Saturday, August 2, 2014

Georgia looking to expand film industry tax credits

Staff Writer-Atlanta Business Chronicle
At a time many states are eliminating or scaling back their film industry tax credits, Georgia lawmakers may expand the Peach State’s film tax incentives to further encourage an already rapidly growing industry.
A legislative study committee created during this year’s General Assembly session will begin meeting this summer to consider proposals to expand Georgia’s film tax credit program to pick up portions of the industry not covered by incentives enacted six years ago.
“What we missed the boat on is our home-based smaller companies that don’t do the $500,000 minimum you’ve got to do to take advantage of the credit,” said Georgia Rep.Ron Stephens, R-Savannah, who will chair the study committee. “We’ve got to incentivize them more.”
The numbers tell the story of the growth of film and TV production activities in Georgia. The industry’s direct economic impact in Georgia nearly doubled from $132.5 million in 2007 to $260.4 million in 2008, the year the General Assembly passed legislation offering tax credits of up to 30 percent to companies producing feature films, television series, music videos or commercials in Georgia.
That growth has continued at an exponential rate to $933.9 million in direct economic impact last year.
Entertainment executives who have set up shop in Georgia say the willingness of states to offer tax incentives has become the top consideration for producers looking for locations to shoot.
“That’s all the studios look at,” said Steve Basso, general manager of Paskal Lighting, a film industry supplier with an office in Norcross. “They want to know where they can get the most for their money.”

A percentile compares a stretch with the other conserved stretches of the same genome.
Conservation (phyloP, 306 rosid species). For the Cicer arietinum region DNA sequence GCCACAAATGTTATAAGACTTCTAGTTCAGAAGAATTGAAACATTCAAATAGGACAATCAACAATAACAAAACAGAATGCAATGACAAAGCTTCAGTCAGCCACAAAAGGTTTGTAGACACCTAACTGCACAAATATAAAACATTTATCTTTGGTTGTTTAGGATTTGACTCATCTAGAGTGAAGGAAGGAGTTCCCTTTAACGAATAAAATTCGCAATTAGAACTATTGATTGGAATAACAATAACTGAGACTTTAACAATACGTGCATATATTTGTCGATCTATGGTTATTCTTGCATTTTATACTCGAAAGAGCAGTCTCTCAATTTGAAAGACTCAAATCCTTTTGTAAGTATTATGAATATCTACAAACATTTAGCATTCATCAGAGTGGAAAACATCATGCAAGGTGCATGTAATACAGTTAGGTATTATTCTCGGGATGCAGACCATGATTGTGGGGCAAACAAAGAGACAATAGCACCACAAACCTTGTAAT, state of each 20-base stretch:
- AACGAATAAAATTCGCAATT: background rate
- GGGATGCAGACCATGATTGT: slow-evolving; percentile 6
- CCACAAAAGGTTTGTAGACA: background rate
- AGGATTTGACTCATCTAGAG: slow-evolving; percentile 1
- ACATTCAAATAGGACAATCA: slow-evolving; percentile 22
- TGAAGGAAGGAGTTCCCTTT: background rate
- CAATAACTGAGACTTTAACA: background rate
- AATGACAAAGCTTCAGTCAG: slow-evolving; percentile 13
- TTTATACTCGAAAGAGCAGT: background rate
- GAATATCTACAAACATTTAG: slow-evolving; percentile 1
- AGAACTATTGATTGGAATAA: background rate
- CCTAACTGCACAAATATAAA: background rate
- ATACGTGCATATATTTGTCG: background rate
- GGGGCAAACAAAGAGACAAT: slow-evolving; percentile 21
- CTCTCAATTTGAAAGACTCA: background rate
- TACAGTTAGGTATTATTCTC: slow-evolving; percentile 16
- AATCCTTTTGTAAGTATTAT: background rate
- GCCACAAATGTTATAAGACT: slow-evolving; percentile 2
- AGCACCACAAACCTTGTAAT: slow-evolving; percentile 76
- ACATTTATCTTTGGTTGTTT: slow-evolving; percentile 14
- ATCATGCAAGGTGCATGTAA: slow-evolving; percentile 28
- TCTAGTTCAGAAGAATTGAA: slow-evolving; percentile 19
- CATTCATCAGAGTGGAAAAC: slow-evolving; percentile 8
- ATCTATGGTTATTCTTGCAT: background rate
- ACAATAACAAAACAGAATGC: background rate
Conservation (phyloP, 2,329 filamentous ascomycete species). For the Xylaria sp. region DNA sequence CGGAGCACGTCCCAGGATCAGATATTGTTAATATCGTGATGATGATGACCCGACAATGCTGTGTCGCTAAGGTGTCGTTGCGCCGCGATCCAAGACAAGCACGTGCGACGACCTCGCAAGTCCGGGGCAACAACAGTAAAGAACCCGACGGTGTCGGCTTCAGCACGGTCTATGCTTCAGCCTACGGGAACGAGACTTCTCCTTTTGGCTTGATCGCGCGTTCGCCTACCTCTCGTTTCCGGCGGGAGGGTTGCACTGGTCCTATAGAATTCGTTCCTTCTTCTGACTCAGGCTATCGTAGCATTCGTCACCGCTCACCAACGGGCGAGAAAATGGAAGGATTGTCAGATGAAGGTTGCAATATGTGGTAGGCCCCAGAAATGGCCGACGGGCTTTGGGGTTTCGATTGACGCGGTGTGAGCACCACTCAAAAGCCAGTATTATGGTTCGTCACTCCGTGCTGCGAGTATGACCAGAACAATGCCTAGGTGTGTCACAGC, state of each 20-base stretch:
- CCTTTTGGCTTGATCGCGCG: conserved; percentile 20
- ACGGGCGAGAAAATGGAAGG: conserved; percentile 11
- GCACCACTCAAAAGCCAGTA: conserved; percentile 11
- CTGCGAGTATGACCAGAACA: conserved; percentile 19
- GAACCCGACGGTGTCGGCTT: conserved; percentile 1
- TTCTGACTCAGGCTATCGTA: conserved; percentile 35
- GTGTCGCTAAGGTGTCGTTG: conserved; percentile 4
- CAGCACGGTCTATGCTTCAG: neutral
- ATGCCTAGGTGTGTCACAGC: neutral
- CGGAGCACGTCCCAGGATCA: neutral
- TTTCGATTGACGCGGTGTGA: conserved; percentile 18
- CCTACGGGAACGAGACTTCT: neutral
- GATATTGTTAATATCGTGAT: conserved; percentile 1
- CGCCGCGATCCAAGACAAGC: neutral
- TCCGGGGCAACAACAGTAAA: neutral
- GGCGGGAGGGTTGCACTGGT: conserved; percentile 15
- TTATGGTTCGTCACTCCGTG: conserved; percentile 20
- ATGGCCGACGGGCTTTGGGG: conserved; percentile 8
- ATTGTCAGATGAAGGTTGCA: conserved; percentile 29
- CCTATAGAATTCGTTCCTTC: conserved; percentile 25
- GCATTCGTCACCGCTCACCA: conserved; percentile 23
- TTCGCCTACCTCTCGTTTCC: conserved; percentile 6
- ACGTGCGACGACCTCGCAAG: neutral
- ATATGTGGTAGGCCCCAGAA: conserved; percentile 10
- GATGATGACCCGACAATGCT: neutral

Case in point: John Raulet, co-owner of Mailing Avenue Stageworks, an 85,000-square-foot motion picture and television production facility in the Grant Park area of Atlanta, said he got a phone call recently from a location scout who had been hired to fly to Atlanta to find a spot that looked like, of all places, Pakistan, for a film set in the Middle East.
“A bean counter in L.A. said, ‘I want to know if it’s there or not,’ ” Raulet said.
While Georgia wasn’t suitable in that instance, it does fit the industry’s needs more often than not, Raulet said.
“We have a lot of things here that put us a step ahead ... the busiest airport in the world with umpteen flights a day to L.A., oceans, urban, mountains, pretty much everything you want to find,” he said.
While Georgia’s film tax credit program continues to attract more investment from movie-makers, some states are ditching or reducing their incentives. During the past few years, Arizona, Idaho, Indiana, Iowa, Kansas, Missouri and Wisconsin ended their programs, according to a survey the National Conference of State Legislatures released in March.
Closer to home, lawmakers in North Carolina converted their film tax credit to a grant program, a move that threw up additional hurdles to producers. And the Florida legislature failed to fund that state’s incentives program this year when a dispute between the two legislative chambers wasn’t resolved by the end of the session.
Steve Weizenecker, a partner in the entertainment and music practice group in the Atlanta office of Barnes & Thornburg LLP, said opponents of business tax incentives in general are behind those states’ decisions to dump film tax credits.
“It seems like the far left and some on the extreme right ... throw everything under the ‘corporate welfare’ banner and attack it without understanding what it is,” he said.
Wilbur Fitzgerald, chairman of government relations for the Georgia Production Partnership, a coalition of companies and individuals active in the state’s film, video, music and interactive game industries, said he met with several producers out of Wilmington, N.C., recently who told him they were planning to relocate to Georgia because of uncertainty over the future of North Carolina’s film tax credit.
“We will be strengthened by the collapse of North Carolina and Florida,” he said. “Some of their talented people will be looking for work in Georgia, and they’ll find it.”
Stephens said his idea to lower the monetary threshold for companies to qualify for Georgia’s film tax credit would allow smaller Georgia-based businesses that specialize in post-production to take advantage of the program.

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